His time traveling around New York and as well as abroad served for the setting of many of his tales. From the Catskill Mountains where he visited as an impressionable teen, to sunny Spain, all locales served to season his writing. Fans of Irving’s work may be surprised to learn that he served as US Ambassador to Spain from 1842-1846 . Irving has a keen interest in politics, history, and the law, but his true calling was writing. He also had a wicked sense of humor, and lampooned the then modern New York City lifestyle in his first full-length work, “A History of New York from the Beginning of the World To the End of the Dutch Dynasty” as Diedrich Knickerbocker, a play on the style of pants Dutch settlers wore that were rolled up at the knees. In his spare time, he managed to fight in the War of 1812, serve as the editor for the Analectic Magazine where reprinted Francis Scott Key’s poem, “The Star-Spangled Banner” which was later adopted as the US National Anthem. He did eventually take up a post in England, and he served as Secretary to the US Legation from 1829 to 1832
Irving continued to write, some of his work enjoying commercial success but panned by critics. Now financially solvent, he had time to pick topics he enjoyed such as a biography of the prophet Mohammed, which took years to research. He inspired and fostered other authors and contributed to the New York magazine “The Knickerbocker” named for his nom de plume.
With all of his travels and adventures, North Tarrytown was where he spent his later years, in a home called “Sunnyside” that served as a rural version of the Algonquin Roundtable where artists, writers, and politicians would gather to debate and grow their talent. He lived there until he died in 1859 and became the area’s most famous literary resident His “Legend of Sleepy Hollow” became the quintessential American Short Story and the town adopted the story for it’s high school, named “Sleepy Hollow” and for its football team “The Headsmen”.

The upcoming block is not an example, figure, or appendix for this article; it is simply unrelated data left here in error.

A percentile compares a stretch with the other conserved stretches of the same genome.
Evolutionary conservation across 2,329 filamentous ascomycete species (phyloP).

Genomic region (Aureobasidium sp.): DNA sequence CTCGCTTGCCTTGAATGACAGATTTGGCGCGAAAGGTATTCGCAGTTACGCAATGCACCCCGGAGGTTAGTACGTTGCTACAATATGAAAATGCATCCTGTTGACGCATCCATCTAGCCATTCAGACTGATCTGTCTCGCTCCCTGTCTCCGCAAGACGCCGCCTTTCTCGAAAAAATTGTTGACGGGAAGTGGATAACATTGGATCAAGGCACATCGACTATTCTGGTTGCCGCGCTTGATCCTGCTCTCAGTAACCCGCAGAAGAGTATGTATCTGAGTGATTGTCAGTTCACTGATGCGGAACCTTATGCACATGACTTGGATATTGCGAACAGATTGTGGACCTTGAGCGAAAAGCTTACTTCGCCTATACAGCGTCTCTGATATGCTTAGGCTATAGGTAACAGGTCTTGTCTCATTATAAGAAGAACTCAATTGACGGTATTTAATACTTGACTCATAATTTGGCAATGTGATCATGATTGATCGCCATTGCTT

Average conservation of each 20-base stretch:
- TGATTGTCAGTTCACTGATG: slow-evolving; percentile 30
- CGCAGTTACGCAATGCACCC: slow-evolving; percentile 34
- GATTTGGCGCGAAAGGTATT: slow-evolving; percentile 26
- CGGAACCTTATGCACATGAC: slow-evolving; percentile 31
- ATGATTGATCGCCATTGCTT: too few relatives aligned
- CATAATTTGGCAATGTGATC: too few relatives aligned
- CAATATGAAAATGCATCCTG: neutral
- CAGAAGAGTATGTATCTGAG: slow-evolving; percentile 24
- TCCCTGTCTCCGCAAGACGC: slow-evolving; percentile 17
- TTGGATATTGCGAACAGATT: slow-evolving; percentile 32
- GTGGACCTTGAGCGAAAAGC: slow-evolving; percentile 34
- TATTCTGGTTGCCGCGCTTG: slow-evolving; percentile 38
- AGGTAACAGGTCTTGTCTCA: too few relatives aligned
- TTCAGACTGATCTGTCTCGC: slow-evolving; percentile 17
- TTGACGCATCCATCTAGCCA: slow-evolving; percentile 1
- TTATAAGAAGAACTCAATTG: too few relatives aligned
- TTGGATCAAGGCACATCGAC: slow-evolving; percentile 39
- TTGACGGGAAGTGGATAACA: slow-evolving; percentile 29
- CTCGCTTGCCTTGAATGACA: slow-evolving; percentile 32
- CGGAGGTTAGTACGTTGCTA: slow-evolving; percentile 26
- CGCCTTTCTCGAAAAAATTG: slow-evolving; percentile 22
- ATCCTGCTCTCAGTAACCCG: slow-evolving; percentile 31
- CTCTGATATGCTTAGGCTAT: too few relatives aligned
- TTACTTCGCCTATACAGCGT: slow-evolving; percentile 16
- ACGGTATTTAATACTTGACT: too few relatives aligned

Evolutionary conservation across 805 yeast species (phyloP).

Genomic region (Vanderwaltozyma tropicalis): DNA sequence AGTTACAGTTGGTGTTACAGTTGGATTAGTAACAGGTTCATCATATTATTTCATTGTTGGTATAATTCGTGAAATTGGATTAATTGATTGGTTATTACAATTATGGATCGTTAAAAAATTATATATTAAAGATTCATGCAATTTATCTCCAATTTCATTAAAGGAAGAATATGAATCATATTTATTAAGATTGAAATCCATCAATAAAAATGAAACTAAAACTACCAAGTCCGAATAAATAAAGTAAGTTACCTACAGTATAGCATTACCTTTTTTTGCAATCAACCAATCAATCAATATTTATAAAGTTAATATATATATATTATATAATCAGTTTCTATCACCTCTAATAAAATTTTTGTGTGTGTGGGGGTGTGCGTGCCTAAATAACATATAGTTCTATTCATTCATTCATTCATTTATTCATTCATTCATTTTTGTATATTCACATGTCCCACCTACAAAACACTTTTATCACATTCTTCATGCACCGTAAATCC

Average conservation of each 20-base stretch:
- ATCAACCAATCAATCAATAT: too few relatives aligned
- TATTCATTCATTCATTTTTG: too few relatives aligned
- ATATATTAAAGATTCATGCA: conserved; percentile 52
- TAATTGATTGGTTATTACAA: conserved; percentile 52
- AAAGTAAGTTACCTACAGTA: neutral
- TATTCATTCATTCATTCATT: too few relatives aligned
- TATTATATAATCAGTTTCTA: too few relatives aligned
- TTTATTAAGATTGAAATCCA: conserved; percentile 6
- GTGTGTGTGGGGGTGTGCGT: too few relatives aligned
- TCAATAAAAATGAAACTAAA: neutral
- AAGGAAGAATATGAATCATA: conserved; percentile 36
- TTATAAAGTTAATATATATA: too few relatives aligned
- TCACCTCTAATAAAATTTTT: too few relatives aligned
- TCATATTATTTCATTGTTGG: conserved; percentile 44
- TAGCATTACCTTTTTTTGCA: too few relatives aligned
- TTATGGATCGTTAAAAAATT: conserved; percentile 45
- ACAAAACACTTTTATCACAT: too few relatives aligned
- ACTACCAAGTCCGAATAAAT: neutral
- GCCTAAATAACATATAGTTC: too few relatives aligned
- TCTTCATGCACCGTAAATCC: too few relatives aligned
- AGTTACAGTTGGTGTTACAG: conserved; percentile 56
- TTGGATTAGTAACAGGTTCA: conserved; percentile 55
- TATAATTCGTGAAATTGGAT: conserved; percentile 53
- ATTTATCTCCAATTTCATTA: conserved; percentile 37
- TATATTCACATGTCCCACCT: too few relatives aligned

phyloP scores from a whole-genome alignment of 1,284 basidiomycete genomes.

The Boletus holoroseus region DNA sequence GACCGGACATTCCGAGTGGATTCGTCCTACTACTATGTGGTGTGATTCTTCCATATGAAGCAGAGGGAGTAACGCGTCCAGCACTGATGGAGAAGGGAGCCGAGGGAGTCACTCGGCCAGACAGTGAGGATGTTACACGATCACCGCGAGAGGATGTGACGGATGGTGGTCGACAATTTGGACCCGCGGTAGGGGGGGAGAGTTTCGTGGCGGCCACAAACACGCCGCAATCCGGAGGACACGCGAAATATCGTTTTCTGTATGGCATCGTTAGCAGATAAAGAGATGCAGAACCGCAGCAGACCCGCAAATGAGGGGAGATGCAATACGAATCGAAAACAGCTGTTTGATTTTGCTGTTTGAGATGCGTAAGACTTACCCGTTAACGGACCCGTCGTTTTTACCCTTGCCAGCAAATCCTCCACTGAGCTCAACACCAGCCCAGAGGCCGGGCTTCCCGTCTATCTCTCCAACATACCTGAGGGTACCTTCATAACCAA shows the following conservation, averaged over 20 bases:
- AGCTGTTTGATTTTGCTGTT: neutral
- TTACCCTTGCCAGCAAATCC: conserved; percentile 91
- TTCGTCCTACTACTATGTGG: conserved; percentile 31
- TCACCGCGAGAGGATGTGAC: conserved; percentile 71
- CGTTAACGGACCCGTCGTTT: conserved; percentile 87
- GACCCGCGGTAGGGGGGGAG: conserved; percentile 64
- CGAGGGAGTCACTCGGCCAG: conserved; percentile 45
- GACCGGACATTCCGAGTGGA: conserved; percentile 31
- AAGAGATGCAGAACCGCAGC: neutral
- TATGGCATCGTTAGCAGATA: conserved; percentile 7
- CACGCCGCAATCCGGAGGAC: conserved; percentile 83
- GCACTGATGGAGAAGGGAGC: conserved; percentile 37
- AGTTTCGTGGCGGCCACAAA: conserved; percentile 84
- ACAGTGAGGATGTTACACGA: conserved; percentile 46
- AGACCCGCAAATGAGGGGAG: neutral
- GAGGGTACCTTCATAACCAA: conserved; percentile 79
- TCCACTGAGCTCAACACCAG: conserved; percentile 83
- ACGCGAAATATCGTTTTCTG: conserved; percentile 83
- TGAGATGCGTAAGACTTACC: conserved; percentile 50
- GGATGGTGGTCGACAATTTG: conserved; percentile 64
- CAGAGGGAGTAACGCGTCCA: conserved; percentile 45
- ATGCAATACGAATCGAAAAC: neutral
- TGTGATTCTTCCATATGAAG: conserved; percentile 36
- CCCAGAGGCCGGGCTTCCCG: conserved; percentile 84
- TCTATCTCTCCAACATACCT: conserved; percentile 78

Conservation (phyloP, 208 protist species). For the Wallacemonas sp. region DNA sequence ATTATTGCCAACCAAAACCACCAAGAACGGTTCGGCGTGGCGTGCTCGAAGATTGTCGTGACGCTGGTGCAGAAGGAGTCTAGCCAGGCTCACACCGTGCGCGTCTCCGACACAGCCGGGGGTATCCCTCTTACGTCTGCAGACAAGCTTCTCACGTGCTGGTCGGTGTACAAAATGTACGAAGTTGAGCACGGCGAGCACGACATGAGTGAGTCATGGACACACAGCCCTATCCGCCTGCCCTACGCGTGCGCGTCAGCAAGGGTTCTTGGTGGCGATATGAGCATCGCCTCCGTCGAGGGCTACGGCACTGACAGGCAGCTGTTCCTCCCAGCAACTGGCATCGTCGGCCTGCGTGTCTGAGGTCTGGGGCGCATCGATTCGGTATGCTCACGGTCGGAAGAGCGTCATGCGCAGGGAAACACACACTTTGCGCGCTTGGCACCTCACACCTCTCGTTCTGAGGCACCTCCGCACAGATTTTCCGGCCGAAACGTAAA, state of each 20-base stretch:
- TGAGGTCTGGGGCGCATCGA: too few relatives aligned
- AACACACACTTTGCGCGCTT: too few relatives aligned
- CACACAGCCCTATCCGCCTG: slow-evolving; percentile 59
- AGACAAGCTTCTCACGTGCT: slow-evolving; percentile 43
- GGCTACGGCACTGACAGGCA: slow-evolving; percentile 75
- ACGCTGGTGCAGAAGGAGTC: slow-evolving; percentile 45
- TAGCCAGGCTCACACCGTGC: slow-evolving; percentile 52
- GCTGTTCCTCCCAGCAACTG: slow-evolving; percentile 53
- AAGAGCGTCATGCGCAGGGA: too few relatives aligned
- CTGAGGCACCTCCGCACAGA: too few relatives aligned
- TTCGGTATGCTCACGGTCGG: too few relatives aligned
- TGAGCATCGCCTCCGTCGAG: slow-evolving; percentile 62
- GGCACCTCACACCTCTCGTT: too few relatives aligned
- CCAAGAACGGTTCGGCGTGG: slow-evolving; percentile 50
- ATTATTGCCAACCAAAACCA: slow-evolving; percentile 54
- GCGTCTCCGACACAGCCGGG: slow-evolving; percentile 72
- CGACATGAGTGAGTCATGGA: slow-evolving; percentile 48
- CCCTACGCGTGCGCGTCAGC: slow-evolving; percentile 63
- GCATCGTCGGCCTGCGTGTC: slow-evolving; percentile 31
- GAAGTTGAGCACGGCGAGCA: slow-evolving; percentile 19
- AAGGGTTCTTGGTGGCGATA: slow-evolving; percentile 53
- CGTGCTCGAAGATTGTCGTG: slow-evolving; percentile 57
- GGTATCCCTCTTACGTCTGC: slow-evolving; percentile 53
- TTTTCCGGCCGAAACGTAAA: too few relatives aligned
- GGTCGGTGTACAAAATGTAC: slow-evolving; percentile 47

During the twentieth century, North Tarrytown was famous for its General Motors assembly plant. Once that folded in 1996, the town decided to capitalize on Irving’s fame and officially change the area’s name to the Village of Sleepy Hollow. This was a brilliant decision which brought in tourist dollars, especially with Washington Irving’s story making a big comeback via Tim Burton’s film in 1999, loosely based on the short story. “Sleepy Hollow” continues to win over a generation of young fans with the premier of a TV series of the same name in 2013. Best of all the village was visited by some of the cast and some scenes were filmed on location. Now, in addition to taking in the breathtaking fall foliage, visitors can see that the town ambulance, police cruisers and fire trucks all have the headless horseman as their logo.
*Photo: By Washington Irving and his friends at Sunnyside. according to the Princeton University: “Engraving by Thomas Oldham Barlow (1824-1889), after a drawing by Felix Octavius Carr Darley (1822-1888), made from photographs by Mathew B. Brady (1823-1896), in conjunction with an oil painting by Christian Schussele (1824-1879).” [Public domain], via Wikimedia Commons